1. We admitted that Thanksgiving and Christmas have a deeper meaning than drinking, drugging and overeating.
2. We came to believe that God, a power greater than ourselves, could help us see and celebrate the true meaning of Thanksgiving and Christmas.
3. We came to believe that God could help us appreciate the joyfulness of the season as intended by Him.
4. We made a searching and thorough examination of our relationship with our addictions, obsessions and overindulgences during the holidays.
5. We admitted to God the exact nature of our addictive habits and overindulgences during holiday seasons past.
6. We became entirely ready to allow God, a power higher than us, to remove our attachment to alcohol, drugs and food as a necessity of the holidays.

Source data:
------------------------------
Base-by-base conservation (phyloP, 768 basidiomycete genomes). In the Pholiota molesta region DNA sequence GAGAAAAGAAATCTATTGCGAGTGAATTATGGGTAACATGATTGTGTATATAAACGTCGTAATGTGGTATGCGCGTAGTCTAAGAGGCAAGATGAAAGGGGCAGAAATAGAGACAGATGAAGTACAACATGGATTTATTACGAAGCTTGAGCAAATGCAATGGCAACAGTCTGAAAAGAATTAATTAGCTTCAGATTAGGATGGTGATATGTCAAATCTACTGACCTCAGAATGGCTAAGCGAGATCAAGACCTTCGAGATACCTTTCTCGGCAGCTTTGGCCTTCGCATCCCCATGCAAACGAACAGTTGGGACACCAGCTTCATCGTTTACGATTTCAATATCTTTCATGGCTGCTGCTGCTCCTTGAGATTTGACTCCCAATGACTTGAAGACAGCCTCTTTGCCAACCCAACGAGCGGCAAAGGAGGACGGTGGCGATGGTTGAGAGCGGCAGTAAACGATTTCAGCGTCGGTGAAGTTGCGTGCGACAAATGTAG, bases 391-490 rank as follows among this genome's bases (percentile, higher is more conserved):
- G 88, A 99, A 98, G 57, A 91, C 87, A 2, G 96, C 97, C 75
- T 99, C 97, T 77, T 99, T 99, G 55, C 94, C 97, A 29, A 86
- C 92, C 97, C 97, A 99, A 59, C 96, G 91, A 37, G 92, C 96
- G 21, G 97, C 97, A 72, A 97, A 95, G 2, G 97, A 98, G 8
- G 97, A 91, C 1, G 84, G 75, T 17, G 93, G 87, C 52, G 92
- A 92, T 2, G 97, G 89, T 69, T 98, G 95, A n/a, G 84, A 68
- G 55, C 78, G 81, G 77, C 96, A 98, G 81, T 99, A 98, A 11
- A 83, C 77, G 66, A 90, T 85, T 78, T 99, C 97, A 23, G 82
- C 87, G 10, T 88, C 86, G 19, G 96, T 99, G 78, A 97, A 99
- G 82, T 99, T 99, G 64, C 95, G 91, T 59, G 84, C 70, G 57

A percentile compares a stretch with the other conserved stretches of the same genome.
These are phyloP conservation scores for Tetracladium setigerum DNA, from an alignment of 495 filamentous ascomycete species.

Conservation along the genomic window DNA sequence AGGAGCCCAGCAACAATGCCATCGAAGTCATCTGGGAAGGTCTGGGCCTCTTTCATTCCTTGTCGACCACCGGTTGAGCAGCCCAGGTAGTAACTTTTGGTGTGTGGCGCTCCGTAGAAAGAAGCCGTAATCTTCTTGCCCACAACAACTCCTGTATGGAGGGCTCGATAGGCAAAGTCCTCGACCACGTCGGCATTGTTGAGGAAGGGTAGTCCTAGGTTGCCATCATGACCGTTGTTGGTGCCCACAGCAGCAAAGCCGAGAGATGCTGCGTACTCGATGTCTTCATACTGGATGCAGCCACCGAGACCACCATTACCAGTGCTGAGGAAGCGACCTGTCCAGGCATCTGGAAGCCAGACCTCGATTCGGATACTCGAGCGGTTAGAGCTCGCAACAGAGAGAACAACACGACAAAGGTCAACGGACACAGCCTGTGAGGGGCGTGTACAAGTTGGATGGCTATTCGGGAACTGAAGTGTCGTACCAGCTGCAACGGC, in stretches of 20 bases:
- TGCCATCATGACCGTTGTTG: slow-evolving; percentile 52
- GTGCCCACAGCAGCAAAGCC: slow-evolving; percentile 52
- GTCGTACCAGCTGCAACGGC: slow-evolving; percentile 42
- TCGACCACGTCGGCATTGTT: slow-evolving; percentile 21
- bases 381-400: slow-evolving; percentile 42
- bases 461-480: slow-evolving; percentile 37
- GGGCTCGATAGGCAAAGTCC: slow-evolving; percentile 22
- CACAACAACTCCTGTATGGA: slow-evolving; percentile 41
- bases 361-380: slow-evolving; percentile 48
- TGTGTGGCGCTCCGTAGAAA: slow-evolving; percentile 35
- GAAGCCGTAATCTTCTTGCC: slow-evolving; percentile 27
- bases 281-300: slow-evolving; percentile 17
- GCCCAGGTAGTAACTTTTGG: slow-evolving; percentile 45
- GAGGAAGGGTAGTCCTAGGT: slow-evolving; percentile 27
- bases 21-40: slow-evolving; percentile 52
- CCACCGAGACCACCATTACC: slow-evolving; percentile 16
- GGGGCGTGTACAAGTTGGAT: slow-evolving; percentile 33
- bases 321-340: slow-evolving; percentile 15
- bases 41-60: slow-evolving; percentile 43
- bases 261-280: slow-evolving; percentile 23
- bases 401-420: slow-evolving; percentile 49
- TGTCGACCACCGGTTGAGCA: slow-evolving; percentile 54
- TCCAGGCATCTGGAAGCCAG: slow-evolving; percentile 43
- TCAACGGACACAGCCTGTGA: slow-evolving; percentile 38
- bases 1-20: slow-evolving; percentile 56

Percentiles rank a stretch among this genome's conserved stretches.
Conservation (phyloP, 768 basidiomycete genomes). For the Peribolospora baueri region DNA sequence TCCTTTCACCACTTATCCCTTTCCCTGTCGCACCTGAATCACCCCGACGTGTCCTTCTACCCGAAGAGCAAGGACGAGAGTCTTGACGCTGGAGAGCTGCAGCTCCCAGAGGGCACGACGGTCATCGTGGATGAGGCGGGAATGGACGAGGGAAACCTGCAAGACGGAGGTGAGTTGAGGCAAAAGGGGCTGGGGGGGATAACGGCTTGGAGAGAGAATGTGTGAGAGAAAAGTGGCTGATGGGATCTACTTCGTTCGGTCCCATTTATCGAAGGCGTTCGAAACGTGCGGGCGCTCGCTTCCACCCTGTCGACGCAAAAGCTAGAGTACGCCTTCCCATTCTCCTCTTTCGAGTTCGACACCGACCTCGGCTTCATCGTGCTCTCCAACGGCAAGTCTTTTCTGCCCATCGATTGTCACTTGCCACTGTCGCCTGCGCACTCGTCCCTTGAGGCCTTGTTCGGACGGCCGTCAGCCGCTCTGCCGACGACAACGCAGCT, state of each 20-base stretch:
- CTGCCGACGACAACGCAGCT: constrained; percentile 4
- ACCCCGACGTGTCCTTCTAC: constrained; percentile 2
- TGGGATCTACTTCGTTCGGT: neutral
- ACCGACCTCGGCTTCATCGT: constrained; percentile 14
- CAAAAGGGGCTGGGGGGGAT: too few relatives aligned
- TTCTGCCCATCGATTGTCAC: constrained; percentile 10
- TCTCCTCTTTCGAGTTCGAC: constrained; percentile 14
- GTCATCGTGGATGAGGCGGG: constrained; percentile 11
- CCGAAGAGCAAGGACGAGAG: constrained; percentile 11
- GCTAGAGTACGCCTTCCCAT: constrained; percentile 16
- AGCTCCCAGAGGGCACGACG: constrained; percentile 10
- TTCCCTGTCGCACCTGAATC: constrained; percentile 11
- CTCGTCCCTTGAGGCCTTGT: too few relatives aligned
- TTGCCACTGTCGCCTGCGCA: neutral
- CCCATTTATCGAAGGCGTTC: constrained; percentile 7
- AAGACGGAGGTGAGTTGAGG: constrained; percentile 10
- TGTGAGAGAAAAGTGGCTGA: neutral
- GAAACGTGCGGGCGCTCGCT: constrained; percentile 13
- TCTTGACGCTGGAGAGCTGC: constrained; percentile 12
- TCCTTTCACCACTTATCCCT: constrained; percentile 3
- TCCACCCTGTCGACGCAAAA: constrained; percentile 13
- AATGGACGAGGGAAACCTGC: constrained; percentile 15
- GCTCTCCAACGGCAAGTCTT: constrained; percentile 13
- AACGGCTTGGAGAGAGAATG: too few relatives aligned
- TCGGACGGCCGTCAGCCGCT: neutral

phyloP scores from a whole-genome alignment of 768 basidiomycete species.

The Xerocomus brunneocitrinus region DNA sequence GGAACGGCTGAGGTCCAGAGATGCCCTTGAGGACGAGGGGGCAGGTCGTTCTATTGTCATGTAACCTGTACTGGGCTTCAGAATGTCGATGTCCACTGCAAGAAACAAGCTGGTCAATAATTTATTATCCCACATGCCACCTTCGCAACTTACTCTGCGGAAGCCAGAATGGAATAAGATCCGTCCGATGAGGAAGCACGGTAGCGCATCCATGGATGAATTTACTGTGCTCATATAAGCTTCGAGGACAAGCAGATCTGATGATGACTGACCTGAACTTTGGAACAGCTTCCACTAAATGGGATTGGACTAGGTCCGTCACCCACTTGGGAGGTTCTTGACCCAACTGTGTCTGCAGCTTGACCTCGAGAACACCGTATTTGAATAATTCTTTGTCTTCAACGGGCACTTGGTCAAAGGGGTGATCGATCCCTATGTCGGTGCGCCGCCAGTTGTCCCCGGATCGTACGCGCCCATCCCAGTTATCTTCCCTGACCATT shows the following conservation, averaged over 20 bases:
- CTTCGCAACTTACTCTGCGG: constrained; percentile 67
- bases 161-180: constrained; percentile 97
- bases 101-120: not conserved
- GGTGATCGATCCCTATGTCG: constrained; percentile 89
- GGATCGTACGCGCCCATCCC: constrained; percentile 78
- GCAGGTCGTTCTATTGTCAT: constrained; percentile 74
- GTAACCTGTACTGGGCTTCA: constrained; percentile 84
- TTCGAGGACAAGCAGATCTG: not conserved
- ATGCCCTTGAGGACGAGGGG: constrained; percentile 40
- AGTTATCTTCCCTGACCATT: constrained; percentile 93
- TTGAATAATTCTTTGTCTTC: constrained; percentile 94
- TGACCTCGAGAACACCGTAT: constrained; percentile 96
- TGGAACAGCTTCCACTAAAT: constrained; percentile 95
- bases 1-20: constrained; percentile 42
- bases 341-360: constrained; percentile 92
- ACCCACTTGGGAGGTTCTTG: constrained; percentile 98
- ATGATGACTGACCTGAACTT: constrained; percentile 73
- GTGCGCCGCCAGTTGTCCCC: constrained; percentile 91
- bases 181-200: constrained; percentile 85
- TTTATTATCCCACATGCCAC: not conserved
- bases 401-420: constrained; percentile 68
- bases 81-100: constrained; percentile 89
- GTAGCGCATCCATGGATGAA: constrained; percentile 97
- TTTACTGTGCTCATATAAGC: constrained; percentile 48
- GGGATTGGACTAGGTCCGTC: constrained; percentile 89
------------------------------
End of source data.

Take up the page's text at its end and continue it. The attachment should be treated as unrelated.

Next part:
7. We humbly asked Him to remove our desire to partake of holiday drinks, drugs and excessive eating.
8. We made a list of all persons whose presence makes the holiday season joyful for us and with whom we would like to share our joy.
9. We made plans to spend time with those people whenever possible, except when to do so would remove us of our primary purpose of recovery.
10. We continued to enjoy the company of friends and family and other aspects of the season.
11. We sought through prayer and meditation to improve our appreciation of the season, praying for knowledge of its true meaning and the joy we feel at this time.
12. Having realized that sharing the joy of this season with others far outlasts the fleeting pleasures of drinking, drugging and/or overeating. We give ourselves the gift of recovery throughout the holidays, and gave others the gift of our sobriety/abstinence and the gift of our full attention, love and appreciation.
This is an edited and revised version of
“Twelve Steps to a Better Holiday Season”
originally from the December 2007 Newsletter
of the AA Intergroup in Barrie, Ontario, Canada